On separation, there are a number of alternatives to issuing divorce proceedings. These are some examples:
One of the many myths about divorce is that you have to do something legal upon separation. The truth is that when you separate there are usually many options available, but you do not have to do anything unless you choose to do so.
If you are contemplating separation or divorce or are separated, then we would recommend that you take expert legal advice from a family law specialist as soon as possible. The advocate will set out all the options available to you so that you can make an informed decision about whether to take action.
Judicial separation by consent
In Guernsey law, there are two very different types of proceedings each called Judicial Separation.
he first kind of Judicial Separation proceedings is usually referred to as a Decree of Judicial Separation. This is dealt with in the paragraph below.
The second kind of Judicial Separation is sometimes called Judicial Separation by Consent. Some refer to it as a legal separation.
Judicial Separations by Consent are very common in Guernsey. They are unique to the island and present a quick and cost effective way of securing an agreement in relation to children and finances. Clearly, a Judicial Separation can only be made where everything is agreed. If not, then you cannot have a Judicial Separation.
If there is a good way to separate then Judicial Separation by Consent is the best way, followed two years later by a divorce on the grounds of two years' separation with consent. Judicial Separations are relatively quick and straightforward and are particularly useful in cases where the parties wish to separate on entirely amicable terms.
See Judicial Separation.
Decree of Judicial Separation
A petition for a Decree of Judicial Separation is similar to divorce proceedings, in that a formal petition is presented to the Court. The grounds for a Judicial Separation are the same as divorce, see Grounds for divorce. The petition itself is identical, save that the Prayer in the petition is amended to seek a Decree of Judicial Separation rather than dissolution of marriage.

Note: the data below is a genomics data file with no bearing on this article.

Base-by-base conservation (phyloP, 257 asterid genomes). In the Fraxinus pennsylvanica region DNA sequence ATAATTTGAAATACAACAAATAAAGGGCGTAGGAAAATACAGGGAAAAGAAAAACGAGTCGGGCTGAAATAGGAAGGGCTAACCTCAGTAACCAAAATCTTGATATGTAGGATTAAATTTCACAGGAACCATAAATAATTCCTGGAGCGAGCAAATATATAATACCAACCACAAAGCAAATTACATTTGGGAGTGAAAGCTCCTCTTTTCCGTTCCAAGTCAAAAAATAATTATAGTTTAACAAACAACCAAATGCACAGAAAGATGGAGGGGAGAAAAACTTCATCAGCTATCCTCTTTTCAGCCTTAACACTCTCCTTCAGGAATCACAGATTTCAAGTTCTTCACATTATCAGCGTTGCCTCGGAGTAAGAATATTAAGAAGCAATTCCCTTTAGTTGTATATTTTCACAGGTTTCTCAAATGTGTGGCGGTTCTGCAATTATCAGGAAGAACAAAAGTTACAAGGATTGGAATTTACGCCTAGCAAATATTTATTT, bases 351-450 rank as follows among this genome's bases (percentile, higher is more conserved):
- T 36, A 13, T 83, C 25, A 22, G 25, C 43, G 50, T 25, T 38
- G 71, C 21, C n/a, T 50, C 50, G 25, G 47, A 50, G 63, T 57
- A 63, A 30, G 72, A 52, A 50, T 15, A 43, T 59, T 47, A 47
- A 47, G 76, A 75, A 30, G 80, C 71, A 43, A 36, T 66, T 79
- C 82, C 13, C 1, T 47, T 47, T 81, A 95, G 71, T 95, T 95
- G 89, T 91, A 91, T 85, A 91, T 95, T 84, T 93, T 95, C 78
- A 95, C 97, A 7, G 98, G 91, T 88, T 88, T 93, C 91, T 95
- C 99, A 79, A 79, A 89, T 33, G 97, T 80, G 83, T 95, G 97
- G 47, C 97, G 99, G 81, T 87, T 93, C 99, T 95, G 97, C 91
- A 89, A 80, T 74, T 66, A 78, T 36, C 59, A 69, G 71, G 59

The main procedural difference between divorce and Judicial Separation is that there is no Provisional hearing of a Decree of Judicial Separation. After 60 days, the Court will grant a Decree of Judicial Separation as long as it is satisfied that the grounds of the petition are made out. This requires a short hearing attended only by the petitioner’s advocate.
The legal effect of a Decree of Judicial Separation is that it relieves the parties of the duty to cohabit but, unlike divorce, you are still married at the conclusion of the proceedings.
Petitions for Judicial Separation are relatively rare in practice and are usually reserved for individuals who have religious objections to obtaining a divorce.
Further, petitions for a Decree of Judicial Separation are sometimes issued in preference to a divorce petition by a party seeking to preserve their rights under their spouse’s pension. At the conclusion of Judicial Separation proceedings, the parties are not divorced and may retain rights to their spouse’s pension such as death in service. Pensions on divorce are complex and if you have any doubt as to your position, you must seek appropriate legal advice.
Another aspect of Judicial Separation proceedings is that applications for financial provision (ie, lump sum, maintenance or vesting of property) can be issued once a petition of Judicial Separation has been filed.
Applications to the Magistrate's Court
It is possible for a spouse to issue an application for spousal and/or child maintenance before the Magistrate’s Court. These are stand alone proceedings which do not require the issue of a divorce petition. Such proceedings can be useful in circumstances where the party is seeking maintenance, but where there are no immediate grounds for divorce.